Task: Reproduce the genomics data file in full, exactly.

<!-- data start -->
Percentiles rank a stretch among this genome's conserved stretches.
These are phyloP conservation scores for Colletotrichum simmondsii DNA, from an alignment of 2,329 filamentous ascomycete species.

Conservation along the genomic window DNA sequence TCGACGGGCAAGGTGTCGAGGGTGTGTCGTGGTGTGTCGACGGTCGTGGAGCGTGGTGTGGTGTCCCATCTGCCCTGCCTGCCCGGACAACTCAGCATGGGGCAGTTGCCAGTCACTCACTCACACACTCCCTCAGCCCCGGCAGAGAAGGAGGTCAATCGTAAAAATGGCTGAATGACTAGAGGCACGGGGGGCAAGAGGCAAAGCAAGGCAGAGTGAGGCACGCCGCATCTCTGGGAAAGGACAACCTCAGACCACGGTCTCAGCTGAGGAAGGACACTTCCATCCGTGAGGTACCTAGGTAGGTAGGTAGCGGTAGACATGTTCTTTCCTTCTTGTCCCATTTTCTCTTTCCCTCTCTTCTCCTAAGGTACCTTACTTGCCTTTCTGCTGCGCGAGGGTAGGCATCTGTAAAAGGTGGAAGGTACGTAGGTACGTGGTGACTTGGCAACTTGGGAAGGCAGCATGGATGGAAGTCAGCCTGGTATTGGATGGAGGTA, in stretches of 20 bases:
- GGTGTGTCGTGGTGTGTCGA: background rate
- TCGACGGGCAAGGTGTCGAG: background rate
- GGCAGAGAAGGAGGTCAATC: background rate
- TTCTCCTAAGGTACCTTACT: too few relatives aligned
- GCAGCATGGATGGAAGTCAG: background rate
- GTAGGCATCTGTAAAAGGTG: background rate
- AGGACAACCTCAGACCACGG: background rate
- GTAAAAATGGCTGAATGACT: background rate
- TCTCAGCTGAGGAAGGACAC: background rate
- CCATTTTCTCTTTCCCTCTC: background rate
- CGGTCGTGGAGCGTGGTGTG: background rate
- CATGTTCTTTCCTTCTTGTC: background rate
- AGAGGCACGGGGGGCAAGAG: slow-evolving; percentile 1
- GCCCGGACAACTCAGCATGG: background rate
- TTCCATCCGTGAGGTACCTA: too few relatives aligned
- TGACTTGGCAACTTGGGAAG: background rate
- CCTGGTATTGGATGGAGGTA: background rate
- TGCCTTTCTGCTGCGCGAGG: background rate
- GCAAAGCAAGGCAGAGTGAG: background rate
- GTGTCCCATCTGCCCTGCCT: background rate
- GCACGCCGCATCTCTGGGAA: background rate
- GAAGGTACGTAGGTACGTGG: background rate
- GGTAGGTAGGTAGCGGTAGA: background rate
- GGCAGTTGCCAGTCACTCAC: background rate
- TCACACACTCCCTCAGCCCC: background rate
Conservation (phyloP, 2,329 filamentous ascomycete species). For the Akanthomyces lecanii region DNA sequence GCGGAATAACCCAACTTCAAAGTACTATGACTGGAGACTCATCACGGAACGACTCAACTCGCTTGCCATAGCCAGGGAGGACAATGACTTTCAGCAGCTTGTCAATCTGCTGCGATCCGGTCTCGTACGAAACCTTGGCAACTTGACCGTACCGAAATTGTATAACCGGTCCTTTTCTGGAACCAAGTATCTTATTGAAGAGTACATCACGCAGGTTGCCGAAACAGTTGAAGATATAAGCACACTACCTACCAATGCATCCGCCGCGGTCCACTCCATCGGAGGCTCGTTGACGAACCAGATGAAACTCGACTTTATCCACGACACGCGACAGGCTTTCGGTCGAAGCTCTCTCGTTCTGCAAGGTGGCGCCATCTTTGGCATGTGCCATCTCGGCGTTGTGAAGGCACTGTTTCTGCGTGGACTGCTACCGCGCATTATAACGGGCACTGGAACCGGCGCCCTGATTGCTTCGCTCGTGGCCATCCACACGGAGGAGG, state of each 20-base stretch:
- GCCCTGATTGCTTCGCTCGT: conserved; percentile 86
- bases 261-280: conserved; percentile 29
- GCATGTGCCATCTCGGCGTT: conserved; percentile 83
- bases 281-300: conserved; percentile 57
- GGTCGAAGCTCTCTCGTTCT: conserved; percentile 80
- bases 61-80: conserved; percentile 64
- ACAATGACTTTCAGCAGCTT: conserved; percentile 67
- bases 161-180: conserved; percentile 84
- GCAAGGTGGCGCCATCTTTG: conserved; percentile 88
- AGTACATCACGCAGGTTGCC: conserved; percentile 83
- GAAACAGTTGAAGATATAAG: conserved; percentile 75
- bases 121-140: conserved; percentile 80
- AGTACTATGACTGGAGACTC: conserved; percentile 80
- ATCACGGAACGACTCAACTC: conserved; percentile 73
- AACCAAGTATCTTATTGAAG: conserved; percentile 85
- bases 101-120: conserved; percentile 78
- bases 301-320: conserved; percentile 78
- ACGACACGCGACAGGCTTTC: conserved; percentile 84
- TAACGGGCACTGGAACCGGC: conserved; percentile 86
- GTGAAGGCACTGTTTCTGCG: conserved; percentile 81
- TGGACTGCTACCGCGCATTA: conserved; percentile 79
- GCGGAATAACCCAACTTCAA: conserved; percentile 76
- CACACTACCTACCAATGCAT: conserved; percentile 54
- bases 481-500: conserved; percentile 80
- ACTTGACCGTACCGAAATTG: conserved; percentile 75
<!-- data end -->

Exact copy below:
Percentiles rank a stretch among this genome's conserved stretches.
These are phyloP conservation scores for Colletotrichum simmondsii DNA, from an alignment of 2,329 filamentous ascomycete species.

Conservation along the genomic window DNA sequence TCGACGGGCAAGGTGTCGAGGGTGTGTCGTGGTGTGTCGACGGTCGTGGAGCGTGGTGTGGTGTCCCATCTGCCCTGCCTGCCCGGACAACTCAGCATGGGGCAGTTGCCAGTCACTCACTCACACACTCCCTCAGCCCCGGCAGAGAAGGAGGTCAATCGTAAAAATGGCTGAATGACTAGAGGCACGGGGGGCAAGAGGCAAAGCAAGGCAGAGTGAGGCACGCCGCATCTCTGGGAAAGGACAACCTCAGACCACGGTCTCAGCTGAGGAAGGACACTTCCATCCGTGAGGTACCTAGGTAGGTAGGTAGCGGTAGACATGTTCTTTCCTTCTTGTCCCATTTTCTCTTTCCCTCTCTTCTCCTAAGGTACCTTACTTGCCTTTCTGCTGCGCGAGGGTAGGCATCTGTAAAAGGTGGAAGGTACGTAGGTACGTGGTGACTTGGCAACTTGGGAAGGCAGCATGGATGGAAGTCAGCCTGGTATTGGATGGAGGTA, in stretches of 20 bases:
- GGTGTGTCGTGGTGTGTCGA: background rate
- TCGACGGGCAAGGTGTCGAG: background rate
- GGCAGAGAAGGAGGTCAATC: background rate
- TTCTCCTAAGGTACCTTACT: too few relatives aligned
- GCAGCATGGATGGAAGTCAG: background rate
- GTAGGCATCTGTAAAAGGTG: background rate
- AGGACAACCTCAGACCACGG: background rate
- GTAAAAATGGCTGAATGACT: background rate
- TCTCAGCTGAGGAAGGACAC: background rate
- CCATTTTCTCTTTCCCTCTC: background rate
- CGGTCGTGGAGCGTGGTGTG: background rate
- CATGTTCTTTCCTTCTTGTC: background rate
- AGAGGCACGGGGGGCAAGAG: slow-evolving; percentile 1
- GCCCGGACAACTCAGCATGG: background rate
- TTCCATCCGTGAGGTACCTA: too few relatives aligned
- TGACTTGGCAACTTGGGAAG: background rate
- CCTGGTATTGGATGGAGGTA: background rate
- TGCCTTTCTGCTGCGCGAGG: background rate
- GCAAAGCAAGGCAGAGTGAG: background rate
- GTGTCCCATCTGCCCTGCCT: background rate
- GCACGCCGCATCTCTGGGAA: background rate
- GAAGGTACGTAGGTACGTGG: background rate
- GGTAGGTAGGTAGCGGTAGA: background rate
- GGCAGTTGCCAGTCACTCAC: background rate
- TCACACACTCCCTCAGCCCC: background rate
Conservation (phyloP, 2,329 filamentous ascomycete species). For the Akanthomyces lecanii region DNA sequence GCGGAATAACCCAACTTCAAAGTACTATGACTGGAGACTCATCACGGAACGACTCAACTCGCTTGCCATAGCCAGGGAGGACAATGACTTTCAGCAGCTTGTCAATCTGCTGCGATCCGGTCTCGTACGAAACCTTGGCAACTTGACCGTACCGAAATTGTATAACCGGTCCTTTTCTGGAACCAAGTATCTTATTGAAGAGTACATCACGCAGGTTGCCGAAACAGTTGAAGATATAAGCACACTACCTACCAATGCATCCGCCGCGGTCCACTCCATCGGAGGCTCGTTGACGAACCAGATGAAACTCGACTTTATCCACGACACGCGACAGGCTTTCGGTCGAAGCTCTCTCGTTCTGCAAGGTGGCGCCATCTTTGGCATGTGCCATCTCGGCGTTGTGAAGGCACTGTTTCTGCGTGGACTGCTACCGCGCATTATAACGGGCACTGGAACCGGCGCCCTGATTGCTTCGCTCGTGGCCATCCACACGGAGGAGG, state of each 20-base stretch:
- GCCCTGATTGCTTCGCTCGT: conserved; percentile 86
- bases 261-280: conserved; percentile 29
- GCATGTGCCATCTCGGCGTT: conserved; percentile 83
- bases 281-300: conserved; percentile 57
- GGTCGAAGCTCTCTCGTTCT: conserved; percentile 80
- bases 61-80: conserved; percentile 64
- ACAATGACTTTCAGCAGCTT: conserved; percentile 67
- bases 161-180: conserved; percentile 84
- GCAAGGTGGCGCCATCTTTG: conserved; percentile 88
- AGTACATCACGCAGGTTGCC: conserved; percentile 83
- GAAACAGTTGAAGATATAAG: conserved; percentile 75
- bases 121-140: conserved; percentile 80
- AGTACTATGACTGGAGACTC: conserved; percentile 80
- ATCACGGAACGACTCAACTC: conserved; percentile 73
- AACCAAGTATCTTATTGAAG: conserved; percentile 85
- bases 101-120: conserved; percentile 78
- bases 301-320: conserved; percentile 78
- ACGACACGCGACAGGCTTTC: conserved; percentile 84
- TAACGGGCACTGGAACCGGC: conserved; percentile 86
- GTGAAGGCACTGTTTCTGCG: conserved; percentile 81
- TGGACTGCTACCGCGCATTA: conserved; percentile 79
- GCGGAATAACCCAACTTCAA: conserved; percentile 76
- CACACTACCTACCAATGCAT: conserved; percentile 54
- bases 481-500: conserved; percentile 80
- ACTTGACCGTACCGAAATTG: conserved; percentile 75